27 February 2011


By Andy Weddington
Sunday, 27 February 2011

                                               "I almost denied him the benefit of experience." Marine Dad

Interesting few days since posting last week's Commentary, "ASK THE GUNNY."

I've received queries..."Colonel," "Andy," "...are you going to write something addressing the mess in Wisconsin?...What do you think about what's going on in Wisconsin...the state senators...the mid-west...blah, blah, blah? etc.,"

Nope. It hardly matters what I think. Besides, I care but don't care--as there's little interest, for the time being, writing about politics.


I will proffer an idea for Governor Scott Walker, that just may stir a reaction or two from the populace, for handling Wisconsin's fourteen rogue state senators who deserted their post--abandoning sworn duties to serve the public (not the constituency that elected them).

Process them as any malcontent Marine who declares he's leaving and not coming back, and leaves...

Run their sorry asses "UA--Deserter" (Unauthorized Absence--Deserter) on the Unit Diary (or whatever personnel accounting system the state uses or hold a senate special session to make declaration)! Immediately suspend (and hold) all pay and allowances and state-issued (if any) credit cards. Cut locks off any assigned offices, desks, wardrobes, lockers, etc., inventory all possessions, seal in cardboard boxes, and dump at state line. Issue BOLO (Be On Look Out) to local, state, and federal law enforcement, with instructions to arrest on sight. Hold special elections immediately to fill vacant senate seats. And get on with state business. No amnesty for the deserters--declare "Persona Non-Grata."

Why is this nonsense happening? Simple. Look no further than the current Administration back east operating on whims and personal sentiments vice enacted law. As the nuns taught me..."Monkey see. Monkey do. Monkey does what it wants to do." And that is exactly what is happening.

Now the question is who will have the cajones to end the nonsense?! We shall see.

Sharing my remedy with a friend yesterday, he thoughtfully asked, "I wonder if that would be legal?"

To that calm, logical, mature query...

What difference does that make? It certainly can't be legal for an elected senator to desert their office and responsibilities. The rules have changed--and the "change" started in Washington. You can't have it both ways--either play by the rules or nobody has to play by the rules.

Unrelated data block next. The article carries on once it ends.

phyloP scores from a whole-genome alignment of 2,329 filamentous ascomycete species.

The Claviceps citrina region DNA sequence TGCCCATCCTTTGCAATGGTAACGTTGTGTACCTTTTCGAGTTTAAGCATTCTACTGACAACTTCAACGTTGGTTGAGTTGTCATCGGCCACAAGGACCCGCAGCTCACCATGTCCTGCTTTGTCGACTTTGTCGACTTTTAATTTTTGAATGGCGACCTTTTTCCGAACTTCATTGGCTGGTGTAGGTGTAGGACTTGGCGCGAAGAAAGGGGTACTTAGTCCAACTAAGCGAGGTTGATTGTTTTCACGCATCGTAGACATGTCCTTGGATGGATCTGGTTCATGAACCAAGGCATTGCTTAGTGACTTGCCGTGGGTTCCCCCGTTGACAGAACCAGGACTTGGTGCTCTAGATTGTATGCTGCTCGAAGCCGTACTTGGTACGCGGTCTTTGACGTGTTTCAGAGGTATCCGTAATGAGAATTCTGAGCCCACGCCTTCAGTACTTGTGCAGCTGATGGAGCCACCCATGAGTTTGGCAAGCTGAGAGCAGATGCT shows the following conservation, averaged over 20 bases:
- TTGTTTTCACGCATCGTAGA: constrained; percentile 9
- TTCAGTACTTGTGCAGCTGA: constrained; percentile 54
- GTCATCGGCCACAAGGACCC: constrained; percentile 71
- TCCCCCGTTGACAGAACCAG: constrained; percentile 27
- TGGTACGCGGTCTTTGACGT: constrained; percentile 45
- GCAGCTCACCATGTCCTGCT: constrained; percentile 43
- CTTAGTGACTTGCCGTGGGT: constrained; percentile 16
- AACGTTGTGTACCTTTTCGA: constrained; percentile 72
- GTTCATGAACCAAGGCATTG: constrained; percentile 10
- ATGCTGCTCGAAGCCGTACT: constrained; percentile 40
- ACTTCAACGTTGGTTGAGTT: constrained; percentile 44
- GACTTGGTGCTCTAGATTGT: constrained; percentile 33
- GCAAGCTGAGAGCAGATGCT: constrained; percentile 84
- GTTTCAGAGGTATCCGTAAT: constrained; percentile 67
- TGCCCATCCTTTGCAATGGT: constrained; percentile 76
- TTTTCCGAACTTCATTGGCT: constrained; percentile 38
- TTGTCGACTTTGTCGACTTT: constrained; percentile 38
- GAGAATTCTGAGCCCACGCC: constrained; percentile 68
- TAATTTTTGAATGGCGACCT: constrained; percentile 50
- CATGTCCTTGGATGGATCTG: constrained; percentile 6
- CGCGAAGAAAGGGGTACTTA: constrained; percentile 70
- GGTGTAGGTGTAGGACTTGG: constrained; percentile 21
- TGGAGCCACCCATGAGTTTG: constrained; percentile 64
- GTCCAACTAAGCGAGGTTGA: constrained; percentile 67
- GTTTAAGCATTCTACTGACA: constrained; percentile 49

There's nothing easy about holding elected office. The duties require "leadership." That's a given and known up front. In the Marine Corps leadership is characterized in three, near and dear to every Marine--rank notwithstanding, Core/Corps values: Honor. Courage. Commitment. What those senators did, contrary to any standard of duty, violates all three. They do not understand nor respect democracy. They are not leaders. Their actions the consummate example of cowards, of "losers," and they're unfit for public service. Period.

This is not complicated. Though it's being presented to be. Treat them as deserters, Governor, and move on! Forgiveness is easier than permission. Just do it. Lead!

Enough said.

Now, with blood pressure returning to normal...

To follow-up with last week's Commentary, with the rest of the story.

First, a note from "Hiram"--a friend and father of a Marine second lieutenant who's initial email sparked the Commentary. And then a few of the more interesting notes I received from Marines remembering their gunny. As is my practice, names of senders edited to protect the innocent but the names of gunnys deserve the spotlight.

From Hiram (and his first word indicates his jovial demeanor is back, and italics are mine)...

"Tony (he knows I detest this moniker),

Thank you for your kind words. I had no idea you were so favorably disposed toasters (towards?) me. And, with the risk of sounding like Nancy Pelosi editing her honorary award, I wanted to add a point of clarity.

Yes, (my son) did something dumb by not bringing the proper gear. But, I made the bonehead mistake of trying to intercede. He never asked for my help on the sleeping bag issue. He just told me that he had brought the wrong equipment, he was in the field and he froze his ass off the night before.

I then immediately donned my Superdad uniform and looked for a solution for him. By the time I got back to him the following day with the "go to supply" solution, he had solved the problem himself by getting a ride to main side where he bought what he needed at the PX.